Expats letting out UK homes face new mortgage problems

Published:  24 Sep at 6 PM
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A new EU ruling may cause hassles for expats wishing to let out their UK homes using a buy-to-let mortgage whilst they work or live overseas.

Until March next year, expats looking to take up a contract overseas are able to let out their UK property with the permission of their mortgage lender. After that date, new EU rules will compel mortgagees wishing to let their properties to prove they can afford the monthly payments on an existing loan or new buy-to-let mortgage.

Expats planning to stay outside the UK for a considerable time before returning often opt for letting out their existing property as a means to extra income and a hedge against house price spikes during their absence. If they’re planning to stay overseas for some years, a buy-to-let remortgage is often the best option as it can give extra cash for relocation costs.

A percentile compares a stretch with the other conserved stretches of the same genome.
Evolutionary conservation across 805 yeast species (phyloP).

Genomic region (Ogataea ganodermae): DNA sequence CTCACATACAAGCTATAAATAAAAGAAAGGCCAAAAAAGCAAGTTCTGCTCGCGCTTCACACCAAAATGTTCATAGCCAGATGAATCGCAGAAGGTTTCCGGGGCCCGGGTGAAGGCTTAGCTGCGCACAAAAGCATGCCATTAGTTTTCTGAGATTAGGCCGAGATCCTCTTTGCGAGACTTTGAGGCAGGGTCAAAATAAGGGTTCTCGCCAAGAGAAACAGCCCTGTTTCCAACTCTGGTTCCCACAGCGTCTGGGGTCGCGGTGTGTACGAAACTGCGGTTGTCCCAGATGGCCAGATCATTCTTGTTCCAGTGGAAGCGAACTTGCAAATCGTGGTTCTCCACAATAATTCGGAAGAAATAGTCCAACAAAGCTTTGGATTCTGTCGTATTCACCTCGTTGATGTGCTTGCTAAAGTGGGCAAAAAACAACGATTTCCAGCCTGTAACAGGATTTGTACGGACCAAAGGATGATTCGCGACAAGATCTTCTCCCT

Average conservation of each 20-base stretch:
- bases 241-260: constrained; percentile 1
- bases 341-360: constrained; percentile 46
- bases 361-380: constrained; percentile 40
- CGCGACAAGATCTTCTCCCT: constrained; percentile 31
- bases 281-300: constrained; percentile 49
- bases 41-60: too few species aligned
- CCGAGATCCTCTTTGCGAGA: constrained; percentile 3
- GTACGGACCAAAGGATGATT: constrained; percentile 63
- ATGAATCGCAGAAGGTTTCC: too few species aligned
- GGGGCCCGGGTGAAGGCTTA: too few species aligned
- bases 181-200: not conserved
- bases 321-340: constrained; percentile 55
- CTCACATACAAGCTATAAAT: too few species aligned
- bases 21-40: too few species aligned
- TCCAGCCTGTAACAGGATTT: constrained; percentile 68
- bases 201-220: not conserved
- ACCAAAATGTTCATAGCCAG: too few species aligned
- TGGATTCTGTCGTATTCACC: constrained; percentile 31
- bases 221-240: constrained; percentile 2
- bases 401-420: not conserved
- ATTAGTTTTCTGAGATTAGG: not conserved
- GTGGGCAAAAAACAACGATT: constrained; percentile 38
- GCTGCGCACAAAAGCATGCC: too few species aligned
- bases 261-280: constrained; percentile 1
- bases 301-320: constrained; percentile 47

The new European Mortgage Credit Directive forces banks and building societies to submit a request to let or for a buy-to-move mortgage to rigorous underwriting. The red tape involved is aimed to ensure borrowers understand the legal responsibility of being a landlord and can continue to afford the loan.

From next March, this category of borrowers will be treated as if they are residential mortgage holders rather than buy-to-let landlords, although professional landlords will not be affected. The Council of Mortgage Lenders trade body will issue a voluntary code of conduct for its members including a formal affordability test for let-to-move mortgagees.

The new EU rules are expected to complicate the lives of those planning to move overseas, and each application will take extra time to process. A plus point is that borrowing terms and conditions must be stated clearly in writing, making understanding the small print easier for stressed emigrants.
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